When California authorities declared a “state of insurrection,” the insurance companies recalled that they do not cover risks at that level — they guarantee nothing beyond survival. The American blacks can rest assured that as long as they keep quiet they will in most cases be allowed to survive. Capitalism has become sufficiently concentrated and interlinked with the state to distribute “welfare” to the poorest. But by the very fact that they lag behind in the advance of socially organized survival, the blacks pose the problems of life; what they are really demanding is not to survive but to live. The blacks have nothing of their own to insure; their mission is to destroy all previous forms of private insurance and security. They appear as what they really are: the irreconcilable enemies, not of the great majority of Americans, but of the alienated way of life of the entire modern society. The most industrially advanced country only shows us the road that will be followed everywhere unless the system is overthrown.
Certain black nationalist extremists, to show why they can accept nothing less than a separate nation, have argued that even if American society someday concedes total civil and economic equality, it will never, on a personal level, come around to accepting interracial marriage. That is why this American society itself must disappear — in America and everywhere else in the world. The end of all racial prejudice, like the end of so many other prejudices related to sexual inhibitions, can only lie beyond “marriage” itself, that is, beyond the bourgeois family (which has largely fallen apart among American blacks) — the bourgeois family which prevails as much in Russia as in the United States, both as a model of hierarchical relations and as a structure for a stable inheritance of power (whether in the form of money or of social-bureaucratic status). It is now often said that American youth, after thirty years of silence, are rising again as a force of contestation, and that the black revolt is their Spanish Civil War. This time their “Lincoln Brigades” must understand the full significance of the struggle in which they are engaging and totally support its universal aspects. The Watts “excesses” are no more a political error in the black revolt than the POUM’s May 1937 armed resistance in Barcelona was a betrayal of the anti-Franco war.(2) A revolt against the spectacle — even if limited to a single district such as Watts — calls everything into question because it is a human protest against a dehumanized life, a protest of real individuals against their separation from a community that could fulfill their true human and social nature and transcend the spectacle.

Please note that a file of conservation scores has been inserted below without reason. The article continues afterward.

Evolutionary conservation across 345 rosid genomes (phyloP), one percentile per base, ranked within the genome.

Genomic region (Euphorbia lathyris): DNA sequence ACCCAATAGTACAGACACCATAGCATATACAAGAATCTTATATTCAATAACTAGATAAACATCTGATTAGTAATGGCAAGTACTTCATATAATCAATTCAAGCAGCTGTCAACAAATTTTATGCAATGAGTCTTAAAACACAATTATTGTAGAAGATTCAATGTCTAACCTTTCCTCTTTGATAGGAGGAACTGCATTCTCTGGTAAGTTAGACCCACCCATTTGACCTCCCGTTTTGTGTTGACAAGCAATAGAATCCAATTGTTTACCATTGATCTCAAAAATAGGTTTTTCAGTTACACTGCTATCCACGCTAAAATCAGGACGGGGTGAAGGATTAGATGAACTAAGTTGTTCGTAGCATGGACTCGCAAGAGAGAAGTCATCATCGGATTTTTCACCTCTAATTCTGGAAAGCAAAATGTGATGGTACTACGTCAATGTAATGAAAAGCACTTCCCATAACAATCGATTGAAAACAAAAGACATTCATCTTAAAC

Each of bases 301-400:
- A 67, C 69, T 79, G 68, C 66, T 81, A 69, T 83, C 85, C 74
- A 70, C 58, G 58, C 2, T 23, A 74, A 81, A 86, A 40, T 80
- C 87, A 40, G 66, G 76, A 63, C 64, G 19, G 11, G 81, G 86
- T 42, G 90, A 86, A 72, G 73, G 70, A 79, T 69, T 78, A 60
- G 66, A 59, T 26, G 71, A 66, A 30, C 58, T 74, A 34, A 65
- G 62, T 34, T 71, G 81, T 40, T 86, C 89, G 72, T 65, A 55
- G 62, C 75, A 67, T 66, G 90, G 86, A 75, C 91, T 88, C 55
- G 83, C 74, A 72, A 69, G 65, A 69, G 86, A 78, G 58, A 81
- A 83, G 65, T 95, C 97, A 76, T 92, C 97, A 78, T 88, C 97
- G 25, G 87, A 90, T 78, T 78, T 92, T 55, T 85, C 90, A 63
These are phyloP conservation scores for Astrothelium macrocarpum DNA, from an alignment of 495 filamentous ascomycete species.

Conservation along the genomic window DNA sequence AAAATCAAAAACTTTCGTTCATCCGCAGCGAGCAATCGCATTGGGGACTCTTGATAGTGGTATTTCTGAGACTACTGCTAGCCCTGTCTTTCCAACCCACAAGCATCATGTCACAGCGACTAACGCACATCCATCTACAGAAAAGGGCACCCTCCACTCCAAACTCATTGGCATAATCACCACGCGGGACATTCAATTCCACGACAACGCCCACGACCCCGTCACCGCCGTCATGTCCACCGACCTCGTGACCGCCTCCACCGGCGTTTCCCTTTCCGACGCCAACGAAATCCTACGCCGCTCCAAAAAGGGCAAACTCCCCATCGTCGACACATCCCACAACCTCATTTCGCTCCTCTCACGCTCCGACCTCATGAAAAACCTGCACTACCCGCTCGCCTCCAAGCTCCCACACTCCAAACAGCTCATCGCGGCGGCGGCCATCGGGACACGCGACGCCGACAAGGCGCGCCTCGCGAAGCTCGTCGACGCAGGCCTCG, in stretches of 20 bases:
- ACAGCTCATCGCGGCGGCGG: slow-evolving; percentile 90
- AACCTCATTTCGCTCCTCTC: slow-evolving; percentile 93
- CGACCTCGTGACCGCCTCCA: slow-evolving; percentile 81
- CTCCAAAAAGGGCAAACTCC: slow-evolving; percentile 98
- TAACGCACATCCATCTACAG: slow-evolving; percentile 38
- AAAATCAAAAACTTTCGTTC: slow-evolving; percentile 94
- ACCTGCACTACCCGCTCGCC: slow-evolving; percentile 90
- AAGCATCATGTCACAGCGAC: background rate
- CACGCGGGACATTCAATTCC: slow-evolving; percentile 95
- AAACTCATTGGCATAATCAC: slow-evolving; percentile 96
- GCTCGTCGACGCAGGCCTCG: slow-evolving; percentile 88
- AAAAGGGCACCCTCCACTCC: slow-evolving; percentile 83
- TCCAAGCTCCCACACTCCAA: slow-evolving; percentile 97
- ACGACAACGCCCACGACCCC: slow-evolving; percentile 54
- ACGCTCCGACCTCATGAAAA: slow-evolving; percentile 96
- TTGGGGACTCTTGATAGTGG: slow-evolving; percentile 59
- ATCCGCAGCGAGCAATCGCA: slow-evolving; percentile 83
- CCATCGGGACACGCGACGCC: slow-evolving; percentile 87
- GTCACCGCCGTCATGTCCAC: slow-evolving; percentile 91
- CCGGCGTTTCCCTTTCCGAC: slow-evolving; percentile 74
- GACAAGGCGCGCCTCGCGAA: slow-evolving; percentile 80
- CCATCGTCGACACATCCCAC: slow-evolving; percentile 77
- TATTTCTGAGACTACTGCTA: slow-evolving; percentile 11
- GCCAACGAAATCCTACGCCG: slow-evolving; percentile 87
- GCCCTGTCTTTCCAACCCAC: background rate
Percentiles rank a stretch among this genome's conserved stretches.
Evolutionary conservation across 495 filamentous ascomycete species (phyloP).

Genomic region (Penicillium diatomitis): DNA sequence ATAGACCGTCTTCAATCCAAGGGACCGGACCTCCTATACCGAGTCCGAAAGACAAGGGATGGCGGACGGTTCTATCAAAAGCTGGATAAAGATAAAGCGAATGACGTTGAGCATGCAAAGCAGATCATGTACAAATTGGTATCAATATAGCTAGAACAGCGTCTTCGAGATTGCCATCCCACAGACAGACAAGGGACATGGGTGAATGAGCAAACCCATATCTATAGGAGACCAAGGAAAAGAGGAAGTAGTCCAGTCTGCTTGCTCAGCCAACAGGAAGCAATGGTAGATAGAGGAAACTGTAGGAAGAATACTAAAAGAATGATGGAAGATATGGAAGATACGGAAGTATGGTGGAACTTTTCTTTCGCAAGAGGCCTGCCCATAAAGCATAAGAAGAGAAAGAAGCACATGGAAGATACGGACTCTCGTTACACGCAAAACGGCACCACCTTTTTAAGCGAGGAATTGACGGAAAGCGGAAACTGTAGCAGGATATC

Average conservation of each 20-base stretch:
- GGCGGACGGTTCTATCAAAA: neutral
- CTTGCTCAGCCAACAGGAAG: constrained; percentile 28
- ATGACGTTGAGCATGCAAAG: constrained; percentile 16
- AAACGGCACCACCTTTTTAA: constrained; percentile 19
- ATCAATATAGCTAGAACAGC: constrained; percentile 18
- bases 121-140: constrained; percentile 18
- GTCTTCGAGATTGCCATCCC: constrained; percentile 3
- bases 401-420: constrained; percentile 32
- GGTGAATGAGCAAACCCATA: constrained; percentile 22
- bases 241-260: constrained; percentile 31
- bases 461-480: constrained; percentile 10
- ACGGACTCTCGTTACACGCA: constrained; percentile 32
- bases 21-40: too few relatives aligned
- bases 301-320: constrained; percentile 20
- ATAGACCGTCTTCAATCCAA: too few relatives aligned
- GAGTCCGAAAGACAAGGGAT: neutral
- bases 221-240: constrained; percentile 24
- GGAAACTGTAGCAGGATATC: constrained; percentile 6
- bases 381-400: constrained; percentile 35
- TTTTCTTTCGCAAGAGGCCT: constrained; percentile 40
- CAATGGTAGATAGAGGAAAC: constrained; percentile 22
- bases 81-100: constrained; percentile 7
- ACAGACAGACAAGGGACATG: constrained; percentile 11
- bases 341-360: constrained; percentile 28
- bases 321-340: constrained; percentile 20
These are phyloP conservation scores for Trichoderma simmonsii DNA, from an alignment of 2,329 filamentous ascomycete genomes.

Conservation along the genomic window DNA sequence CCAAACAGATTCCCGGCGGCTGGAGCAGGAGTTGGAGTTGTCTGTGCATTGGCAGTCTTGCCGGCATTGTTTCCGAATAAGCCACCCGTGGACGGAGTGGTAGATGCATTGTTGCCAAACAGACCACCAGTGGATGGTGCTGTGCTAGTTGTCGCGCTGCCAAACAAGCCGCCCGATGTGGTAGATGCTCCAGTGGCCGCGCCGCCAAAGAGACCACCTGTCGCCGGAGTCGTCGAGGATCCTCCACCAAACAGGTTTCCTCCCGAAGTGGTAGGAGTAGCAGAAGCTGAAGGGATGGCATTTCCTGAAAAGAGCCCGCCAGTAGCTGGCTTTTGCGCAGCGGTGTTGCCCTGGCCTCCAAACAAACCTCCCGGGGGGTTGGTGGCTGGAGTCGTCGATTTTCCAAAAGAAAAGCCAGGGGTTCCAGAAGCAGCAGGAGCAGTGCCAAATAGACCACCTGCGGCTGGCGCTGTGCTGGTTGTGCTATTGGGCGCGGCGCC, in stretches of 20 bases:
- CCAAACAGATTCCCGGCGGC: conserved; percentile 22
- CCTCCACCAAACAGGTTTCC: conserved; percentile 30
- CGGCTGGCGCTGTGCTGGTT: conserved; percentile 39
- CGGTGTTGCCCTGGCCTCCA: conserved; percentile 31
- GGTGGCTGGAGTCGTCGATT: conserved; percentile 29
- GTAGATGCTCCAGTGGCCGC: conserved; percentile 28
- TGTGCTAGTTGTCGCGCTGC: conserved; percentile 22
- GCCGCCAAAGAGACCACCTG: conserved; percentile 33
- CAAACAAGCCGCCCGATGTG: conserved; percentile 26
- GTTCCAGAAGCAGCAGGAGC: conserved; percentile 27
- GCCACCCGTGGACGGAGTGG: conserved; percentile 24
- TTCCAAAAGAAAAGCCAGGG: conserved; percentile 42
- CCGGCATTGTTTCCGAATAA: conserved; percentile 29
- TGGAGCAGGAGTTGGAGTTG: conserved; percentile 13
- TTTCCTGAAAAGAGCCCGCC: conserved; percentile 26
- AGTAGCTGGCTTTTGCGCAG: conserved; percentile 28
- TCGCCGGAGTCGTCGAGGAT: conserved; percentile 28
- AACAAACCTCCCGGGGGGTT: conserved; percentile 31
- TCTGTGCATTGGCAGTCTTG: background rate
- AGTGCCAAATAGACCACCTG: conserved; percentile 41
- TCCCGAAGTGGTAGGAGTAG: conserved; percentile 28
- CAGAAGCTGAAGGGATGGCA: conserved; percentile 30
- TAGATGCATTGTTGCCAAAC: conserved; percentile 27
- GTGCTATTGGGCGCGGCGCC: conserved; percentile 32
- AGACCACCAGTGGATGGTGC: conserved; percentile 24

12 de agosto de 2011
London calling to the faraway towns
Now war is declared, and battle come down
London calling to the underworld
Come out of the cupboard, you boys and girls
London calling, now don't look to us
Phoney Beatlemania has bitten the dust
London calling, see we ain't got no swing
'Cept for the ring of that truncheon thing
The ice age is coming, the sun's zooming in
Meltdown expected, the wheat is growing thin
Engines stop running, but I have no fear
'Cause London is drowning, and I live by the river
London calling to the imitation zone
Forget it, brother, you can go it alone
London calling to the zombies of death
Quit holding out, and draw another breath
London calling, and I don't wanna shout
But while we were talking, I saw you nodding out
London calling, see we ain't got no high
Except for that one with the yellowy eyes